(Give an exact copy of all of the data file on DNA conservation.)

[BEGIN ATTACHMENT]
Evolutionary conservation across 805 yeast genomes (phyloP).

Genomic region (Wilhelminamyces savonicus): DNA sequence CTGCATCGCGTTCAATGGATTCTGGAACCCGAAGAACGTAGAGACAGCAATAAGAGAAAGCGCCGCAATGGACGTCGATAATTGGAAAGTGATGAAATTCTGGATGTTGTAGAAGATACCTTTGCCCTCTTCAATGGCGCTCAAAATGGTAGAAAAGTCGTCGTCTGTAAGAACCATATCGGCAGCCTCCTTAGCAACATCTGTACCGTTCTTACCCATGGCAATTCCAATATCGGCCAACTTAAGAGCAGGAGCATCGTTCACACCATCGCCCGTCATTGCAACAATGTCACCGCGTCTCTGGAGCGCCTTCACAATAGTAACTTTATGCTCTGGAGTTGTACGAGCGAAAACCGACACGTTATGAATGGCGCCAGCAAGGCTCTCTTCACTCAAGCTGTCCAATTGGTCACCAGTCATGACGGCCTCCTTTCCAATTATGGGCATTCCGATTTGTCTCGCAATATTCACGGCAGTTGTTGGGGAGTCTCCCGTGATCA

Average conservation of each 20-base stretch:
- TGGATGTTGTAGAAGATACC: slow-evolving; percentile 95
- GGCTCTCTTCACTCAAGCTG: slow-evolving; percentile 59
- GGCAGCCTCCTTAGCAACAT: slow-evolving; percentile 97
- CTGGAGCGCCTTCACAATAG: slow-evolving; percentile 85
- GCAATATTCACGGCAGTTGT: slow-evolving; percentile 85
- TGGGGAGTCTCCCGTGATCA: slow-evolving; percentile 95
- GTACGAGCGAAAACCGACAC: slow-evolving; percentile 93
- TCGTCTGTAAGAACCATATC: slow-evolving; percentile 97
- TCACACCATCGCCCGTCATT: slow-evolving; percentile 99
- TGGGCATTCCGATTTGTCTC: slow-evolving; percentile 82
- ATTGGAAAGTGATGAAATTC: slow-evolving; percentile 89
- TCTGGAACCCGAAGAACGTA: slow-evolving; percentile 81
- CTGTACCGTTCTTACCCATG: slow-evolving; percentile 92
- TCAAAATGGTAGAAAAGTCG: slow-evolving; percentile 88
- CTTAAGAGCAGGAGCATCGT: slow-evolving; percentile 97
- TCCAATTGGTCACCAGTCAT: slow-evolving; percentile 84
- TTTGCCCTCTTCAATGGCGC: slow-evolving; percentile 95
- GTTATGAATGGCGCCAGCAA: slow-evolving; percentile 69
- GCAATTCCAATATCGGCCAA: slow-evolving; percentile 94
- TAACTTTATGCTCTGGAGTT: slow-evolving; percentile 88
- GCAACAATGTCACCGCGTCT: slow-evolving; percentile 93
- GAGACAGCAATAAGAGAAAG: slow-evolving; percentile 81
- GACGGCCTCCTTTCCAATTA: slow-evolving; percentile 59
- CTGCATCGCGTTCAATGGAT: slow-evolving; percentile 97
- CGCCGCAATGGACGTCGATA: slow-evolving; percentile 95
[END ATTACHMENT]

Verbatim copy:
Evolutionary conservation across 805 yeast genomes (phyloP).

Genomic region (Wilhelminamyces savonicus): DNA sequence CTGCATCGCGTTCAATGGATTCTGGAACCCGAAGAACGTAGAGACAGCAATAAGAGAAAGCGCCGCAATGGACGTCGATAATTGGAAAGTGATGAAATTCTGGATGTTGTAGAAGATACCTTTGCCCTCTTCAATGGCGCTCAAAATGGTAGAAAAGTCGTCGTCTGTAAGAACCATATCGGCAGCCTCCTTAGCAACATCTGTACCGTTCTTACCCATGGCAATTCCAATATCGGCCAACTTAAGAGCAGGAGCATCGTTCACACCATCGCCCGTCATTGCAACAATGTCACCGCGTCTCTGGAGCGCCTTCACAATAGTAACTTTATGCTCTGGAGTTGTACGAGCGAAAACCGACACGTTATGAATGGCGCCAGCAAGGCTCTCTTCACTCAAGCTGTCCAATTGGTCACCAGTCATGACGGCCTCCTTTCCAATTATGGGCATTCCGATTTGTCTCGCAATATTCACGGCAGTTGTTGGGGAGTCTCCCGTGATCA

Average conservation of each 20-base stretch:
- TGGATGTTGTAGAAGATACC: slow-evolving; percentile 95
- GGCTCTCTTCACTCAAGCTG: slow-evolving; percentile 59
- GGCAGCCTCCTTAGCAACAT: slow-evolving; percentile 97
- CTGGAGCGCCTTCACAATAG: slow-evolving; percentile 85
- GCAATATTCACGGCAGTTGT: slow-evolving; percentile 85
- TGGGGAGTCTCCCGTGATCA: slow-evolving; percentile 95
- GTACGAGCGAAAACCGACAC: slow-evolving; percentile 93
- TCGTCTGTAAGAACCATATC: slow-evolving; percentile 97
- TCACACCATCGCCCGTCATT: slow-evolving; percentile 99
- TGGGCATTCCGATTTGTCTC: slow-evolving; percentile 82
- ATTGGAAAGTGATGAAATTC: slow-evolving; percentile 89
- TCTGGAACCCGAAGAACGTA: slow-evolving; percentile 81
- CTGTACCGTTCTTACCCATG: slow-evolving; percentile 92
- TCAAAATGGTAGAAAAGTCG: slow-evolving; percentile 88
- CTTAAGAGCAGGAGCATCGT: slow-evolving; percentile 97
- TCCAATTGGTCACCAGTCAT: slow-evolving; percentile 84
- TTTGCCCTCTTCAATGGCGC: slow-evolving; percentile 95
- GTTATGAATGGCGCCAGCAA: slow-evolving; percentile 69
- GCAATTCCAATATCGGCCAA: slow-evolving; percentile 94
- TAACTTTATGCTCTGGAGTT: slow-evolving; percentile 88
- GCAACAATGTCACCGCGTCT: slow-evolving; percentile 93
- GAGACAGCAATAAGAGAAAG: slow-evolving; percentile 81
- GACGGCCTCCTTTCCAATTA: slow-evolving; percentile 59
- CTGCATCGCGTTCAATGGAT: slow-evolving; percentile 97
- CGCCGCAATGGACGTCGATA: slow-evolving; percentile 95